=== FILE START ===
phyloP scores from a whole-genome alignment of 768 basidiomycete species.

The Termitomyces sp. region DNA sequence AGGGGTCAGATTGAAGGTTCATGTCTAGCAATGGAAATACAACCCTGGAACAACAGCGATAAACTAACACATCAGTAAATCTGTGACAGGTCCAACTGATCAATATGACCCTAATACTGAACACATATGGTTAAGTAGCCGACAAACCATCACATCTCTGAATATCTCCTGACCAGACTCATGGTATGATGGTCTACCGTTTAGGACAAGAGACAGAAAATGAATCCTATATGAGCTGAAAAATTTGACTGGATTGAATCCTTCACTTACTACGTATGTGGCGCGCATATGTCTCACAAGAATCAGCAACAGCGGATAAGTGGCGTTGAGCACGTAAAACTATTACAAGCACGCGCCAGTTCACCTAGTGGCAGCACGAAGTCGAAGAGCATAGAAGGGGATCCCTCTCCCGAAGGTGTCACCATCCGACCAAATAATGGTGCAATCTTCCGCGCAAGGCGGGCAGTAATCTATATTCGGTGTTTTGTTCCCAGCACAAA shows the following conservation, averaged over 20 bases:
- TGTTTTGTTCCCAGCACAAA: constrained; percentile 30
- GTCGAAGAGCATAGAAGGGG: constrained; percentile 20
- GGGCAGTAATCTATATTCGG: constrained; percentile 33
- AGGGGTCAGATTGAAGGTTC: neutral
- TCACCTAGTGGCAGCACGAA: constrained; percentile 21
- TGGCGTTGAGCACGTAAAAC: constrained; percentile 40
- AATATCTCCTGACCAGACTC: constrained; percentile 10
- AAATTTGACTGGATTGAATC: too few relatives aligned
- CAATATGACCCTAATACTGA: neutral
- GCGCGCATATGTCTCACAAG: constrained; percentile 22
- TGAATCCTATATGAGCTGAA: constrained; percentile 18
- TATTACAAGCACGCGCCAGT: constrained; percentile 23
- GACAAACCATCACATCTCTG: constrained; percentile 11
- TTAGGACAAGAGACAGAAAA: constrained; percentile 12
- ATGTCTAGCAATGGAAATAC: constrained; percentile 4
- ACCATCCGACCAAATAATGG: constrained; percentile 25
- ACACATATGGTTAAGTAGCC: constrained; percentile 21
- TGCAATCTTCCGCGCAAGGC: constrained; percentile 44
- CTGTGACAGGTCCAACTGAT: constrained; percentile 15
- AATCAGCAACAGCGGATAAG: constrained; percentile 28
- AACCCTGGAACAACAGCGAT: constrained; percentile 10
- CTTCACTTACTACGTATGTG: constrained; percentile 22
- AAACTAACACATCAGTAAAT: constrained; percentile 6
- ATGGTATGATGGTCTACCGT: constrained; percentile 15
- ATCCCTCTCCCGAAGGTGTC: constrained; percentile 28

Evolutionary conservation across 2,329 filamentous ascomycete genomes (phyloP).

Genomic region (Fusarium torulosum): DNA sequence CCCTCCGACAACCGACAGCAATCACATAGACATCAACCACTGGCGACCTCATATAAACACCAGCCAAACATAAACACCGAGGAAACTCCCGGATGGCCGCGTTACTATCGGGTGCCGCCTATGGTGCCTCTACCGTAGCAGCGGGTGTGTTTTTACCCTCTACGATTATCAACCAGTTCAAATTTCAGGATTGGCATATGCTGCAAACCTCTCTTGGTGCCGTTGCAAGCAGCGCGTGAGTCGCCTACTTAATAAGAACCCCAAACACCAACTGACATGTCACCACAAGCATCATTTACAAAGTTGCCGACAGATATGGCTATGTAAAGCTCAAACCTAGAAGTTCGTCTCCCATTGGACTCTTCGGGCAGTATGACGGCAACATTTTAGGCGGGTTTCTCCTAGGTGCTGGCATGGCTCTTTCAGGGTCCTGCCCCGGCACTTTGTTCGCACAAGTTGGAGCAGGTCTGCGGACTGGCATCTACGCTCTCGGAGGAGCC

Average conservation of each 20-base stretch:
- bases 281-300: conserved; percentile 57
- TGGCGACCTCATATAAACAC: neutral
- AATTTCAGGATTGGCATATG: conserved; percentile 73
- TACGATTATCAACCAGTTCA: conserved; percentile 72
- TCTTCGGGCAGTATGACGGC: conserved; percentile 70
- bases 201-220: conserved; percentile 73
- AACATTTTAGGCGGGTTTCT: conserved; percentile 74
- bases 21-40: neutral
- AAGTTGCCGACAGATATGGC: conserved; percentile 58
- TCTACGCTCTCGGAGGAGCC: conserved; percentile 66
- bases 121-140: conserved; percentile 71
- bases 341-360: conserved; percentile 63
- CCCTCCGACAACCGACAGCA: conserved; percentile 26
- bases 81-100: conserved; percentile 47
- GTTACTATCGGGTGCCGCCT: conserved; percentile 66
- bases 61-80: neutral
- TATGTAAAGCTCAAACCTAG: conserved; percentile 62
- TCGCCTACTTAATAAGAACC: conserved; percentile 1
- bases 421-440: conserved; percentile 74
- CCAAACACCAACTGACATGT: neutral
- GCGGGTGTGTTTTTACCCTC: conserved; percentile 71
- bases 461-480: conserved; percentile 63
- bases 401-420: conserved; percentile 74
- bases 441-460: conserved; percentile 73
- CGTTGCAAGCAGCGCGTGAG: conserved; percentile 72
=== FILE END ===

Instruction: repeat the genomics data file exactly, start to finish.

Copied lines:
phyloP scores from a whole-genome alignment of 768 basidiomycete species.

The Termitomyces sp. region DNA sequence AGGGGTCAGATTGAAGGTTCATGTCTAGCAATGGAAATACAACCCTGGAACAACAGCGATAAACTAACACATCAGTAAATCTGTGACAGGTCCAACTGATCAATATGACCCTAATACTGAACACATATGGTTAAGTAGCCGACAAACCATCACATCTCTGAATATCTCCTGACCAGACTCATGGTATGATGGTCTACCGTTTAGGACAAGAGACAGAAAATGAATCCTATATGAGCTGAAAAATTTGACTGGATTGAATCCTTCACTTACTACGTATGTGGCGCGCATATGTCTCACAAGAATCAGCAACAGCGGATAAGTGGCGTTGAGCACGTAAAACTATTACAAGCACGCGCCAGTTCACCTAGTGGCAGCACGAAGTCGAAGAGCATAGAAGGGGATCCCTCTCCCGAAGGTGTCACCATCCGACCAAATAATGGTGCAATCTTCCGCGCAAGGCGGGCAGTAATCTATATTCGGTGTTTTGTTCCCAGCACAAA shows the following conservation, averaged over 20 bases:
- TGTTTTGTTCCCAGCACAAA: constrained; percentile 30
- GTCGAAGAGCATAGAAGGGG: constrained; percentile 20
- GGGCAGTAATCTATATTCGG: constrained; percentile 33
- AGGGGTCAGATTGAAGGTTC: neutral
- TCACCTAGTGGCAGCACGAA: constrained; percentile 21
- TGGCGTTGAGCACGTAAAAC: constrained; percentile 40
- AATATCTCCTGACCAGACTC: constrained; percentile 10
- AAATTTGACTGGATTGAATC: too few relatives aligned
- CAATATGACCCTAATACTGA: neutral
- GCGCGCATATGTCTCACAAG: constrained; percentile 22
- TGAATCCTATATGAGCTGAA: constrained; percentile 18
- TATTACAAGCACGCGCCAGT: constrained; percentile 23
- GACAAACCATCACATCTCTG: constrained; percentile 11
- TTAGGACAAGAGACAGAAAA: constrained; percentile 12
- ATGTCTAGCAATGGAAATAC: constrained; percentile 4
- ACCATCCGACCAAATAATGG: constrained; percentile 25
- ACACATATGGTTAAGTAGCC: constrained; percentile 21
- TGCAATCTTCCGCGCAAGGC: constrained; percentile 44
- CTGTGACAGGTCCAACTGAT: constrained; percentile 15
- AATCAGCAACAGCGGATAAG: constrained; percentile 28
- AACCCTGGAACAACAGCGAT: constrained; percentile 10
- CTTCACTTACTACGTATGTG: constrained; percentile 22
- AAACTAACACATCAGTAAAT: constrained; percentile 6
- ATGGTATGATGGTCTACCGT: constrained; percentile 15
- ATCCCTCTCCCGAAGGTGTC: constrained; percentile 28

Evolutionary conservation across 2,329 filamentous ascomycete genomes (phyloP).

Genomic region (Fusarium torulosum): DNA sequence CCCTCCGACAACCGACAGCAATCACATAGACATCAACCACTGGCGACCTCATATAAACACCAGCCAAACATAAACACCGAGGAAACTCCCGGATGGCCGCGTTACTATCGGGTGCCGCCTATGGTGCCTCTACCGTAGCAGCGGGTGTGTTTTTACCCTCTACGATTATCAACCAGTTCAAATTTCAGGATTGGCATATGCTGCAAACCTCTCTTGGTGCCGTTGCAAGCAGCGCGTGAGTCGCCTACTTAATAAGAACCCCAAACACCAACTGACATGTCACCACAAGCATCATTTACAAAGTTGCCGACAGATATGGCTATGTAAAGCTCAAACCTAGAAGTTCGTCTCCCATTGGACTCTTCGGGCAGTATGACGGCAACATTTTAGGCGGGTTTCTCCTAGGTGCTGGCATGGCTCTTTCAGGGTCCTGCCCCGGCACTTTGTTCGCACAAGTTGGAGCAGGTCTGCGGACTGGCATCTACGCTCTCGGAGGAGCC

Average conservation of each 20-base stretch:
- bases 281-300: conserved; percentile 57
- TGGCGACCTCATATAAACAC: neutral
- AATTTCAGGATTGGCATATG: conserved; percentile 73
- TACGATTATCAACCAGTTCA: conserved; percentile 72
- TCTTCGGGCAGTATGACGGC: conserved; percentile 70
- bases 201-220: conserved; percentile 73
- AACATTTTAGGCGGGTTTCT: conserved; percentile 74
- bases 21-40: neutral
- AAGTTGCCGACAGATATGGC: conserved; percentile 58
- TCTACGCTCTCGGAGGAGCC: conserved; percentile 66
- bases 121-140: conserved; percentile 71
- bases 341-360: conserved; percentile 63
- CCCTCCGACAACCGACAGCA: conserved; percentile 26
- bases 81-100: conserved; percentile 47
- GTTACTATCGGGTGCCGCCT: conserved; percentile 66
- bases 61-80: neutral
- TATGTAAAGCTCAAACCTAG: conserved; percentile 62
- TCGCCTACTTAATAAGAACC: conserved; percentile 1
- bases 421-440: conserved; percentile 74
- CCAAACACCAACTGACATGT: neutral
- GCGGGTGTGTTTTTACCCTC: conserved; percentile 71
- bases 461-480: conserved; percentile 63
- bases 401-420: conserved; percentile 74
- bases 441-460: conserved; percentile 73
- CGTTGCAAGCAGCGCGTGAG: conserved; percentile 72